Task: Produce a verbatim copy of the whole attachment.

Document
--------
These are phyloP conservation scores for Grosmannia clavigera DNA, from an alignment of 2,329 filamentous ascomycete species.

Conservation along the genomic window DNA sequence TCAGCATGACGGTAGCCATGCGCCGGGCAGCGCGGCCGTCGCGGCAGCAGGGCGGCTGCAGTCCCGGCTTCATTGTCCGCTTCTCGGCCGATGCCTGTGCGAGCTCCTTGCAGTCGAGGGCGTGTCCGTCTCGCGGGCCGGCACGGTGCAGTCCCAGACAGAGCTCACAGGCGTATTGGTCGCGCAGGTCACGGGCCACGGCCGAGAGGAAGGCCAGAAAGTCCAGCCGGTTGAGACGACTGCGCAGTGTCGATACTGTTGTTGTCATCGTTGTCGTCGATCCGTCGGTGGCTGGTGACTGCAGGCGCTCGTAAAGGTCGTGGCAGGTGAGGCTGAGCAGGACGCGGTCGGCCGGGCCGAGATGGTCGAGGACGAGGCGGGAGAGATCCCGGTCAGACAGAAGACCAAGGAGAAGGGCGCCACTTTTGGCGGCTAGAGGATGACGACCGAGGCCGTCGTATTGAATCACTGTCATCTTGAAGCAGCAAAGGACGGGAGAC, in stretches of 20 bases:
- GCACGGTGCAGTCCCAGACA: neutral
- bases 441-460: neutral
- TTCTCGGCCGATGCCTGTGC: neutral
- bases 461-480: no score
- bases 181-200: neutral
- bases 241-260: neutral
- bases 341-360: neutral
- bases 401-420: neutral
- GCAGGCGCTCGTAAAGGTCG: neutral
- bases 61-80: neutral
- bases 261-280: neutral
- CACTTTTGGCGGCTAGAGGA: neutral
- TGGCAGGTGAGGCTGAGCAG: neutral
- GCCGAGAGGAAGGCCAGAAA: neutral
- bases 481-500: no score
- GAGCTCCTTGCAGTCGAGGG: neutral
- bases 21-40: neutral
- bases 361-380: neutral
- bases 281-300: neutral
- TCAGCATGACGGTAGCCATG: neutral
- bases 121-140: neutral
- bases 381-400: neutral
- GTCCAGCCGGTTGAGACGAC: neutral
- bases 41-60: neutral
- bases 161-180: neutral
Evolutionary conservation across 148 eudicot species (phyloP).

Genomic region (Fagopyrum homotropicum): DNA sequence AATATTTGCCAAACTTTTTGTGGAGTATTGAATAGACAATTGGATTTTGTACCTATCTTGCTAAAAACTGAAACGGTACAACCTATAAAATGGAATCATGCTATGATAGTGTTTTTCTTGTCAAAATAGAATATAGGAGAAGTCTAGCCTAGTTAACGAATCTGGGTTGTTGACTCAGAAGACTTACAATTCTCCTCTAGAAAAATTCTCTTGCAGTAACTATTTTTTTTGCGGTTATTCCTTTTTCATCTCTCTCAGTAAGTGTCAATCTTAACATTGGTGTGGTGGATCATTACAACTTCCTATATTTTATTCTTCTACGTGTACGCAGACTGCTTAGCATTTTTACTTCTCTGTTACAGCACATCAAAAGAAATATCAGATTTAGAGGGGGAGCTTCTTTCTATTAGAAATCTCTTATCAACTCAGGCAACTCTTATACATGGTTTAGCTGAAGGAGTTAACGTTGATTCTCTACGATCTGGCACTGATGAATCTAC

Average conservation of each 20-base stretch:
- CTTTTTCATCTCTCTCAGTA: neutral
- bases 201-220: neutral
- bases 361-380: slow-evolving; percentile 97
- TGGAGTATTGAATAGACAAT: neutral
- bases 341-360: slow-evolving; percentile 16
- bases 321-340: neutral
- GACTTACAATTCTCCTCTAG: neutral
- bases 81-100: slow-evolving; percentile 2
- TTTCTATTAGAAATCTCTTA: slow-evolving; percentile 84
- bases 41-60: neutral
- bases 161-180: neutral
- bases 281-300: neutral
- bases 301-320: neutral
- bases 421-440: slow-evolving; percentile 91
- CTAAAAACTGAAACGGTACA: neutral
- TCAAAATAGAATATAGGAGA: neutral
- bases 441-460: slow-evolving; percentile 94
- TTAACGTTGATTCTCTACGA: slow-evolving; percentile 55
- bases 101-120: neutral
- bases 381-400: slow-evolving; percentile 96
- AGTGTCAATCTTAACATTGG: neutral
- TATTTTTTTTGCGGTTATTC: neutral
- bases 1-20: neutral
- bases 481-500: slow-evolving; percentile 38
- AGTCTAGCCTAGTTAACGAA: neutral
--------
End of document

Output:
These are phyloP conservation scores for Grosmannia clavigera DNA, from an alignment of 2,329 filamentous ascomycete species.

Conservation along the genomic window DNA sequence TCAGCATGACGGTAGCCATGCGCCGGGCAGCGCGGCCGTCGCGGCAGCAGGGCGGCTGCAGTCCCGGCTTCATTGTCCGCTTCTCGGCCGATGCCTGTGCGAGCTCCTTGCAGTCGAGGGCGTGTCCGTCTCGCGGGCCGGCACGGTGCAGTCCCAGACAGAGCTCACAGGCGTATTGGTCGCGCAGGTCACGGGCCACGGCCGAGAGGAAGGCCAGAAAGTCCAGCCGGTTGAGACGACTGCGCAGTGTCGATACTGTTGTTGTCATCGTTGTCGTCGATCCGTCGGTGGCTGGTGACTGCAGGCGCTCGTAAAGGTCGTGGCAGGTGAGGCTGAGCAGGACGCGGTCGGCCGGGCCGAGATGGTCGAGGACGAGGCGGGAGAGATCCCGGTCAGACAGAAGACCAAGGAGAAGGGCGCCACTTTTGGCGGCTAGAGGATGACGACCGAGGCCGTCGTATTGAATCACTGTCATCTTGAAGCAGCAAAGGACGGGAGAC, in stretches of 20 bases:
- GCACGGTGCAGTCCCAGACA: neutral
- bases 441-460: neutral
- TTCTCGGCCGATGCCTGTGC: neutral
- bases 461-480: no score
- bases 181-200: neutral
- bases 241-260: neutral
- bases 341-360: neutral
- bases 401-420: neutral
- GCAGGCGCTCGTAAAGGTCG: neutral
- bases 61-80: neutral
- bases 261-280: neutral
- CACTTTTGGCGGCTAGAGGA: neutral
- TGGCAGGTGAGGCTGAGCAG: neutral
- GCCGAGAGGAAGGCCAGAAA: neutral
- bases 481-500: no score
- GAGCTCCTTGCAGTCGAGGG: neutral
- bases 21-40: neutral
- bases 361-380: neutral
- bases 281-300: neutral
- TCAGCATGACGGTAGCCATG: neutral
- bases 121-140: neutral
- bases 381-400: neutral
- GTCCAGCCGGTTGAGACGAC: neutral
- bases 41-60: neutral
- bases 161-180: neutral
Evolutionary conservation across 148 eudicot species (phyloP).

Genomic region (Fagopyrum homotropicum): DNA sequence AATATTTGCCAAACTTTTTGTGGAGTATTGAATAGACAATTGGATTTTGTACCTATCTTGCTAAAAACTGAAACGGTACAACCTATAAAATGGAATCATGCTATGATAGTGTTTTTCTTGTCAAAATAGAATATAGGAGAAGTCTAGCCTAGTTAACGAATCTGGGTTGTTGACTCAGAAGACTTACAATTCTCCTCTAGAAAAATTCTCTTGCAGTAACTATTTTTTTTGCGGTTATTCCTTTTTCATCTCTCTCAGTAAGTGTCAATCTTAACATTGGTGTGGTGGATCATTACAACTTCCTATATTTTATTCTTCTACGTGTACGCAGACTGCTTAGCATTTTTACTTCTCTGTTACAGCACATCAAAAGAAATATCAGATTTAGAGGGGGAGCTTCTTTCTATTAGAAATCTCTTATCAACTCAGGCAACTCTTATACATGGTTTAGCTGAAGGAGTTAACGTTGATTCTCTACGATCTGGCACTGATGAATCTAC

Average conservation of each 20-base stretch:
- CTTTTTCATCTCTCTCAGTA: neutral
- bases 201-220: neutral
- bases 361-380: slow-evolving; percentile 97
- TGGAGTATTGAATAGACAAT: neutral
- bases 341-360: slow-evolving; percentile 16
- bases 321-340: neutral
- GACTTACAATTCTCCTCTAG: neutral
- bases 81-100: slow-evolving; percentile 2
- TTTCTATTAGAAATCTCTTA: slow-evolving; percentile 84
- bases 41-60: neutral
- bases 161-180: neutral
- bases 281-300: neutral
- bases 301-320: neutral
- bases 421-440: slow-evolving; percentile 91
- CTAAAAACTGAAACGGTACA: neutral
- TCAAAATAGAATATAGGAGA: neutral
- bases 441-460: slow-evolving; percentile 94
- TTAACGTTGATTCTCTACGA: slow-evolving; percentile 55
- bases 101-120: neutral
- bases 381-400: slow-evolving; percentile 96
- AGTGTCAATCTTAACATTGG: neutral
- TATTTTTTTTGCGGTTATTC: neutral
- bases 1-20: neutral
- bases 481-500: slow-evolving; percentile 38
- AGTCTAGCCTAGTTAACGAA: neutral